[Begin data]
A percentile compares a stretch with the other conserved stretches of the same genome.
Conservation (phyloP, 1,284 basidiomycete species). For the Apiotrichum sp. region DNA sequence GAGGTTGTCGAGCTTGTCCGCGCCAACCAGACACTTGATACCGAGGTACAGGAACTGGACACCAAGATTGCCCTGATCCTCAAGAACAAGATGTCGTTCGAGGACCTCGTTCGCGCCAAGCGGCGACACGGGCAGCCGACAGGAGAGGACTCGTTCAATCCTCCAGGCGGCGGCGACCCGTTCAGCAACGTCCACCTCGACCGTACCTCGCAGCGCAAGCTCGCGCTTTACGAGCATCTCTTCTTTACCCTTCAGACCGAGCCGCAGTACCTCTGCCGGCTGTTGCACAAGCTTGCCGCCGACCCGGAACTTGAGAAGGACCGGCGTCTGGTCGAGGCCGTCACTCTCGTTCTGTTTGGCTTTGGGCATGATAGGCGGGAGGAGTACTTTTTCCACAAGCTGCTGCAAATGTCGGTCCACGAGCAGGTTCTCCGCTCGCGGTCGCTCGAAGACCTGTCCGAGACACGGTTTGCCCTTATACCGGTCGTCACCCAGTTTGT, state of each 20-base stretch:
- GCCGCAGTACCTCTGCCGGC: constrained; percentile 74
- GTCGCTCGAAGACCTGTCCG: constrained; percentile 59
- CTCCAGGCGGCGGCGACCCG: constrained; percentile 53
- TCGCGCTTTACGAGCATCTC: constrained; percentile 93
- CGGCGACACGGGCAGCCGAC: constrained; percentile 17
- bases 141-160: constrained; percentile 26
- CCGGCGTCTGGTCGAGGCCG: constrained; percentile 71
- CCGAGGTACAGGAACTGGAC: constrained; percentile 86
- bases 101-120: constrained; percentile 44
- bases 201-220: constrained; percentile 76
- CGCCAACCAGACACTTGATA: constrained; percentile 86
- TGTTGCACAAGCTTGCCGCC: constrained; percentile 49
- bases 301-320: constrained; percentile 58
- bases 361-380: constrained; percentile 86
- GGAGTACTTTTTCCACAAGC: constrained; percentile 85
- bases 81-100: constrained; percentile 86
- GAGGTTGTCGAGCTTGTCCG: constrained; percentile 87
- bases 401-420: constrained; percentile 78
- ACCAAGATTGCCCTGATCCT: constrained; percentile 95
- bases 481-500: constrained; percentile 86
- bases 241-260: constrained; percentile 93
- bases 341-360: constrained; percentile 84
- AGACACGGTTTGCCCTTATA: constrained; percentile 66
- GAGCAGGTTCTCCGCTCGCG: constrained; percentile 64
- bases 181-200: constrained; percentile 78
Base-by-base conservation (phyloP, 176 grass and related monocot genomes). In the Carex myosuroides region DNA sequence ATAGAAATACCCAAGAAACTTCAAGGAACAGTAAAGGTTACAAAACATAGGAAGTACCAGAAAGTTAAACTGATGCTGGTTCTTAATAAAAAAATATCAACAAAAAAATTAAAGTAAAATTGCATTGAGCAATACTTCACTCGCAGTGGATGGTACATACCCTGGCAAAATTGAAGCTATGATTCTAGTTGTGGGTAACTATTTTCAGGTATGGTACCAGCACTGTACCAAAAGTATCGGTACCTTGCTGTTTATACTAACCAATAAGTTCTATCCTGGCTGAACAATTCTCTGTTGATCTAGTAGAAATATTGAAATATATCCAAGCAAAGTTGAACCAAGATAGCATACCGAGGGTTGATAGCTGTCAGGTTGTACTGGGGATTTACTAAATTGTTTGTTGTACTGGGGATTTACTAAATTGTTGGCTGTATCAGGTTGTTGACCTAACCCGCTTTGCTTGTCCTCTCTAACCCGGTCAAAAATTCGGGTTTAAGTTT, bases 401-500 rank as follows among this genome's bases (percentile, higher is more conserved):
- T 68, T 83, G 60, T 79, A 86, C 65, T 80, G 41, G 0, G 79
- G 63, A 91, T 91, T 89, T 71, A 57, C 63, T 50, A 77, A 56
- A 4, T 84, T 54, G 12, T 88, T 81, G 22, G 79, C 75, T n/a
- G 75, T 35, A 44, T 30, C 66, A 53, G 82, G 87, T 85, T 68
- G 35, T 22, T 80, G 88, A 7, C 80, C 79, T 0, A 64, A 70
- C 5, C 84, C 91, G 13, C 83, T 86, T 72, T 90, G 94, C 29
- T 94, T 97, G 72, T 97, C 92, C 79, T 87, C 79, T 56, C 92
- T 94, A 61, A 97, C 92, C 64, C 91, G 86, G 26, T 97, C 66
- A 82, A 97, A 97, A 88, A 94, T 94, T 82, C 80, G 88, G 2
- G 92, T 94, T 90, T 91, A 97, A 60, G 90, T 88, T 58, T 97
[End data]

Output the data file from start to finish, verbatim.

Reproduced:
A percentile compares a stretch with the other conserved stretches of the same genome.
Conservation (phyloP, 1,284 basidiomycete species). For the Apiotrichum sp. region DNA sequence GAGGTTGTCGAGCTTGTCCGCGCCAACCAGACACTTGATACCGAGGTACAGGAACTGGACACCAAGATTGCCCTGATCCTCAAGAACAAGATGTCGTTCGAGGACCTCGTTCGCGCCAAGCGGCGACACGGGCAGCCGACAGGAGAGGACTCGTTCAATCCTCCAGGCGGCGGCGACCCGTTCAGCAACGTCCACCTCGACCGTACCTCGCAGCGCAAGCTCGCGCTTTACGAGCATCTCTTCTTTACCCTTCAGACCGAGCCGCAGTACCTCTGCCGGCTGTTGCACAAGCTTGCCGCCGACCCGGAACTTGAGAAGGACCGGCGTCTGGTCGAGGCCGTCACTCTCGTTCTGTTTGGCTTTGGGCATGATAGGCGGGAGGAGTACTTTTTCCACAAGCTGCTGCAAATGTCGGTCCACGAGCAGGTTCTCCGCTCGCGGTCGCTCGAAGACCTGTCCGAGACACGGTTTGCCCTTATACCGGTCGTCACCCAGTTTGT, state of each 20-base stretch:
- GCCGCAGTACCTCTGCCGGC: constrained; percentile 74
- GTCGCTCGAAGACCTGTCCG: constrained; percentile 59
- CTCCAGGCGGCGGCGACCCG: constrained; percentile 53
- TCGCGCTTTACGAGCATCTC: constrained; percentile 93
- CGGCGACACGGGCAGCCGAC: constrained; percentile 17
- bases 141-160: constrained; percentile 26
- CCGGCGTCTGGTCGAGGCCG: constrained; percentile 71
- CCGAGGTACAGGAACTGGAC: constrained; percentile 86
- bases 101-120: constrained; percentile 44
- bases 201-220: constrained; percentile 76
- CGCCAACCAGACACTTGATA: constrained; percentile 86
- TGTTGCACAAGCTTGCCGCC: constrained; percentile 49
- bases 301-320: constrained; percentile 58
- bases 361-380: constrained; percentile 86
- GGAGTACTTTTTCCACAAGC: constrained; percentile 85
- bases 81-100: constrained; percentile 86
- GAGGTTGTCGAGCTTGTCCG: constrained; percentile 87
- bases 401-420: constrained; percentile 78
- ACCAAGATTGCCCTGATCCT: constrained; percentile 95
- bases 481-500: constrained; percentile 86
- bases 241-260: constrained; percentile 93
- bases 341-360: constrained; percentile 84
- AGACACGGTTTGCCCTTATA: constrained; percentile 66
- GAGCAGGTTCTCCGCTCGCG: constrained; percentile 64
- bases 181-200: constrained; percentile 78
Base-by-base conservation (phyloP, 176 grass and related monocot genomes). In the Carex myosuroides region DNA sequence ATAGAAATACCCAAGAAACTTCAAGGAACAGTAAAGGTTACAAAACATAGGAAGTACCAGAAAGTTAAACTGATGCTGGTTCTTAATAAAAAAATATCAACAAAAAAATTAAAGTAAAATTGCATTGAGCAATACTTCACTCGCAGTGGATGGTACATACCCTGGCAAAATTGAAGCTATGATTCTAGTTGTGGGTAACTATTTTCAGGTATGGTACCAGCACTGTACCAAAAGTATCGGTACCTTGCTGTTTATACTAACCAATAAGTTCTATCCTGGCTGAACAATTCTCTGTTGATCTAGTAGAAATATTGAAATATATCCAAGCAAAGTTGAACCAAGATAGCATACCGAGGGTTGATAGCTGTCAGGTTGTACTGGGGATTTACTAAATTGTTTGTTGTACTGGGGATTTACTAAATTGTTGGCTGTATCAGGTTGTTGACCTAACCCGCTTTGCTTGTCCTCTCTAACCCGGTCAAAAATTCGGGTTTAAGTTT, bases 401-500 rank as follows among this genome's bases (percentile, higher is more conserved):
- T 68, T 83, G 60, T 79, A 86, C 65, T 80, G 41, G 0, G 79
- G 63, A 91, T 91, T 89, T 71, A 57, C 63, T 50, A 77, A 56
- A 4, T 84, T 54, G 12, T 88, T 81, G 22, G 79, C 75, T n/a
- G 75, T 35, A 44, T 30, C 66, A 53, G 82, G 87, T 85, T 68
- G 35, T 22, T 80, G 88, A 7, C 80, C 79, T 0, A 64, A 70
- C 5, C 84, C 91, G 13, C 83, T 86, T 72, T 90, G 94, C 29
- T 94, T 97, G 72, T 97, C 92, C 79, T 87, C 79, T 56, C 92
- T 94, A 61, A 97, C 92, C 64, C 91, G 86, G 26, T 97, C 66
- A 82, A 97, A 97, A 88, A 94, T 94, T 82, C 80, G 88, G 2
- G 92, T 94, T 90, T 91, A 97, A 60, G 90, T 88, T 58, T 97